Would you like some strategies for parents to help you cope?
Would some ideas on how to cope with your child’s drug use be helpful?
I remember trying to deal with my child’s substance use. It’s not easy.
It’s hard to watch the child you love more than life itself make choices that harm their health and well-being.
You might be feeling guilt, anger, frustration, and shame.
I see the toll addiction takes on family members and how it can feel overwhelming and hopeless.
And yet, I’ve worked with numerous parents and have seen many reasons for hope. When people commit to healing the underlying core issues that drive their drug use, they can alter their patterns and transform their lives. I’ve seen healing happen, and it is beautiful to witness.
In this post, I’ll share five strategies for parents to help manage their relationship with a young adult dealing with addiction. I’ll discuss what helps promote recovery and a healthy relationship between you and your child.
1. Listen to hear.
While it’s tempting for all of us to explain to our children why they should change, a better approach is to listen to understand what is going on for them. When you simply listen and take in what your child says, you hear the more profound things they are telling you, even if you disagree.
These things can be hard to hear if, while your child is talking, you are thinking about what you are going to say next.
Remember the old saying, “Kids should be seen and not heard”? One of parenting’s goals is to shape your child, yet now we know that it is equally important to give our children space so we can listen to them and develop the skills to truly hear them.
That way, you can take in what they have to say. It will have a profound and positive effect on your child and strengthen your relationship with them.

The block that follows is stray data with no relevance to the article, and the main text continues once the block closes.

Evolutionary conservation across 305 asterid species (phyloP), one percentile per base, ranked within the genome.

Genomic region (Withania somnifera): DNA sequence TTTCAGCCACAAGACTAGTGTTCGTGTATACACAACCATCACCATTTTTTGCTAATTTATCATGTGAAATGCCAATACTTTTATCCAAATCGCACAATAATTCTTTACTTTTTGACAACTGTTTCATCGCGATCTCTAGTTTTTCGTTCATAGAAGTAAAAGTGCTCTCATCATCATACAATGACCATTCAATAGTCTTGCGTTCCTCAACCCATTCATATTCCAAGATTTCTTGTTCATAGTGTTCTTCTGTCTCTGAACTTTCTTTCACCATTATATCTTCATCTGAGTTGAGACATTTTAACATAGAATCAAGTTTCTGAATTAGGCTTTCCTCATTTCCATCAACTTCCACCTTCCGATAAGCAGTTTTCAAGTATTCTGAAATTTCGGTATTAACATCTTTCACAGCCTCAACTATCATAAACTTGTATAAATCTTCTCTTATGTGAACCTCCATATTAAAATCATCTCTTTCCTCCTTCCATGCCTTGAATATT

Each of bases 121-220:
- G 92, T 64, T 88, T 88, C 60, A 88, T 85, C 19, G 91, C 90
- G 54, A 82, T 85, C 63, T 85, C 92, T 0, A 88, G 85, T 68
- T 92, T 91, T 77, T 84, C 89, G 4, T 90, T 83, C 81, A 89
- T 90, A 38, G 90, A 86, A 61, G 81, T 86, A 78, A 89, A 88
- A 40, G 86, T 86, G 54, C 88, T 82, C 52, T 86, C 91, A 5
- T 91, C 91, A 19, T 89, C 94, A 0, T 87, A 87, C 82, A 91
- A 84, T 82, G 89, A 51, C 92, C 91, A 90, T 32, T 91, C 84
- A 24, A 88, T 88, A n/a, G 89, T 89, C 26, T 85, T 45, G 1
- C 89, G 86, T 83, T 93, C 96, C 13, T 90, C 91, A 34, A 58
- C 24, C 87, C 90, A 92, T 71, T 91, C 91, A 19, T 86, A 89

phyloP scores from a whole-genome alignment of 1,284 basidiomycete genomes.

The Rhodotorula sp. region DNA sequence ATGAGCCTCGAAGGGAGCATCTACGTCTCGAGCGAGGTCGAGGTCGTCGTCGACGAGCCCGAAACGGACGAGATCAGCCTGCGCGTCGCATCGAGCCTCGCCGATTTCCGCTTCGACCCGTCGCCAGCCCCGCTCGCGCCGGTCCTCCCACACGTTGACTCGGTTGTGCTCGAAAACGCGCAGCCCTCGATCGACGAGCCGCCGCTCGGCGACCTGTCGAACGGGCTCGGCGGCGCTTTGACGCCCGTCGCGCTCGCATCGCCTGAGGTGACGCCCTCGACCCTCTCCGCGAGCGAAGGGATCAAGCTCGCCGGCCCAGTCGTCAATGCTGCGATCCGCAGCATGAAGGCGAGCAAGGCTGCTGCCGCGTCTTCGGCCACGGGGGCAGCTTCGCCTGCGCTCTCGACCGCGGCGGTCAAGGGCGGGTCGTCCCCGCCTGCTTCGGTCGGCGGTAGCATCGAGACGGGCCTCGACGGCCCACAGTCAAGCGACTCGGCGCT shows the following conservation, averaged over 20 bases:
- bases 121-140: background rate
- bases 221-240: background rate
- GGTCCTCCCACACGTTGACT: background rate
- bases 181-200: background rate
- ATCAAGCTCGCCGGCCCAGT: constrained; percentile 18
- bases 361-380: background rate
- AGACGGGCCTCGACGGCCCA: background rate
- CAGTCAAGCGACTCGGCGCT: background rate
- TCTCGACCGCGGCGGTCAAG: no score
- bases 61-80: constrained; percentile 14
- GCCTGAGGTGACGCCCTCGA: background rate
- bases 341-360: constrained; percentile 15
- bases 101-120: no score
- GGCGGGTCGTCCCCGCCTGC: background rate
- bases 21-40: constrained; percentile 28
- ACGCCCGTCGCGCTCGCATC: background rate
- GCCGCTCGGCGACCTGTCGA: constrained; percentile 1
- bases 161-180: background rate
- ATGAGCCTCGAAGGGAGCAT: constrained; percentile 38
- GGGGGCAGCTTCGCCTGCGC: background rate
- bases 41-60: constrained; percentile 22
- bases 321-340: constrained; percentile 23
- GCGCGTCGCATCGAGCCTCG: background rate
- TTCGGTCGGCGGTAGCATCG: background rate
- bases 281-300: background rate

If you push too hard for change, your son or daughter will want to dig in and hold their position. We cannot force change. Our children need to be ready to change for themselves.
What if we took a week and simply listened to our child without sharing our perspectives at all? What would happen then?
That could be an act of love that your child will appreciate.
2. Let go of the past.
Many of us spend a great deal of time reliving things that went wrong in the past. We stress over what might have been or what we could have done differently.
Yet the past is not nearly as important as the present moment. Why? Because the past is over. What happened happened. It’s over. The essential question isn’t, “How can I change the past?” but rather, “What will I do going forward?”
One of the best choices you can make as a parent is to let go of your regrets from the past. Your child has most likely made some poor decisions during their addiction. But remember that your son or daughter’s drug use is just one aspect of who they are. It’s not their whole being.
Plus, trying to fix your child does not promote their recovery. All it does is keep them stuck with feelings of shame and guilt.
No amount of regret can change what happened in the past. People can spend years punishing themselves for poor choices they made, but all of those negative feelings don’t do a thing to alter the present moment.
Addressing the underlying core issues is what makes a difference. Once your child understands their emotional pain, that will empower them to make better choices in the future.
3. Work through your shame and guilt.